Britain's Prince Charles and Gerry Adams, the leader of nationalist party Sinn Fein, shook hands on Tuesday in a landmark meeting at the start of the prince's four-day visit to Ireland. Adams and another senior Sinn Fein leader, Martin McGuinness, were among a number of politicians to greet the prince at the National University of Ireland Galway.
The meeting was the first of its kind in the Republic of Ireland between the Sinn Fein leadership and a member of the British royal family. The prince and Adams smiled and exchanged brief remarks.
Adams said the meeting was "a significant symbolic and practical step forward in the process of healing and reconciliation. All victims, including those bereaved by the IRA [Irish Republican Army], deserve justice and it is crucial that the process of healing and of reconciliation is enhanced and strengthened. I hope today's meeting will assist this."
Dylan does it his way
As the last musical guest during David Letterman's 33-year run on late-night TV on Tuesday, Bob Dylan did it his way. Not "Forever Young" or one of his classics. No the Minnesota icon sang a Frank Sinatra song with a fitting theme, "The Night We Called It a Day," from Dylan's 2015 album "Shadows in the Night." Letterman introduced Dylan by saying he taught his son the two most important things in life: "Be nice to other people" and "the greatest songwriter in modern times is Bob Dylan." Then, in a raspy wisp of a voice, Dylan sang a 1940s song written by someone else.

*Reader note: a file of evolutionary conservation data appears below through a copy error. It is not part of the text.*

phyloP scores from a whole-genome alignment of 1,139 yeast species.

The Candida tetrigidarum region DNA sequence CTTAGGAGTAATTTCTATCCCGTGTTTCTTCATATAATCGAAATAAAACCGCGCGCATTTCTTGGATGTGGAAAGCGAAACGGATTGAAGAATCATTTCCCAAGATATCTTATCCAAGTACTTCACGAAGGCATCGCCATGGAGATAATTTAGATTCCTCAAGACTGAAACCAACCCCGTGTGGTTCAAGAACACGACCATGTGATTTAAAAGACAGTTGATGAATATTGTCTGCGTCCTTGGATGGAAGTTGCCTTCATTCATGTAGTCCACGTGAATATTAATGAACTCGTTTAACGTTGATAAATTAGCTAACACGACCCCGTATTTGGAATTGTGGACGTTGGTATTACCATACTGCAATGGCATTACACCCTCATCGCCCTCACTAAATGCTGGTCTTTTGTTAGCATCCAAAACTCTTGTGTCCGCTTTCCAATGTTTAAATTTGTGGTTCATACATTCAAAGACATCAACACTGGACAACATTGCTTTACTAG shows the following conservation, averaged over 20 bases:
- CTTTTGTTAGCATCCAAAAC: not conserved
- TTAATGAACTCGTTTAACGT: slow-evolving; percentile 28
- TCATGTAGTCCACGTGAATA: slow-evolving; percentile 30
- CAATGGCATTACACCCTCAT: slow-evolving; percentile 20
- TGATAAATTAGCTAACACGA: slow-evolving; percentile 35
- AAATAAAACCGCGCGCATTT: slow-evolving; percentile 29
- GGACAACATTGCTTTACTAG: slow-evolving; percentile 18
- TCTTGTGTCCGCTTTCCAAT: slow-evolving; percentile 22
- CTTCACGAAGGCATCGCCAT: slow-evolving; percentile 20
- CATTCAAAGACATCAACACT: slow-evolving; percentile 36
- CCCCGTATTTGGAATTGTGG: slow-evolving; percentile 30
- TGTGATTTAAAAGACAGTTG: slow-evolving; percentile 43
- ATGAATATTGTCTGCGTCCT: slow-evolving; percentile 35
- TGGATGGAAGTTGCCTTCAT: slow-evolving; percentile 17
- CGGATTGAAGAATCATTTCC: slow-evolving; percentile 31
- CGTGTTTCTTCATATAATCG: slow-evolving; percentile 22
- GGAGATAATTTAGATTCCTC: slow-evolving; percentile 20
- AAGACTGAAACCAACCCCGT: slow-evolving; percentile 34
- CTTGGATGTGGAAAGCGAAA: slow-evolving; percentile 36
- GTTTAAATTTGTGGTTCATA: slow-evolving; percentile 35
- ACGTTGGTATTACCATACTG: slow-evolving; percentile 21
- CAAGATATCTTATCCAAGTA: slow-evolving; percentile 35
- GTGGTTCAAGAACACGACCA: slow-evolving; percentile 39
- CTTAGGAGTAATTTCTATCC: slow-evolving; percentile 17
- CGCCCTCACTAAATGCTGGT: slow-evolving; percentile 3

It was a rare talk-show performance by Dylan — his first since 1993, also on Letterman. He had sung on the show in 1984 and, on its 10th anniversary special in '92 offering "Like a Rolling Stone" backed by an all-star band. Letterman's other guest on his penultimate show Tuesday was Bill Murray, who had been his first guest when the talk-show premiered on NBC in '82 and again when it switched to CBS in '93. Murray emerged from a giant cake, embraced the host in a schmear of frosting and then spread frosting on faces of audience members. Regis Philbin, Letterman's most frequent guest, made an unannounced appearance during the monologue.
Dixie gig: The Academy Awards aren't important enough to draw Woody Allen out of his beloved New York, but a music gig in Minneapolis apparently will do it. The legendary filmmaker/clarinetist will perform at the State Theatre on Aug. 2 with Woody Allen & His New Orleans Jazz Band. Tickets go on sale Friday at 10 a.m. through Ticketmaster or the State Theatre box office for $53.50-$104.
Staff and wire reports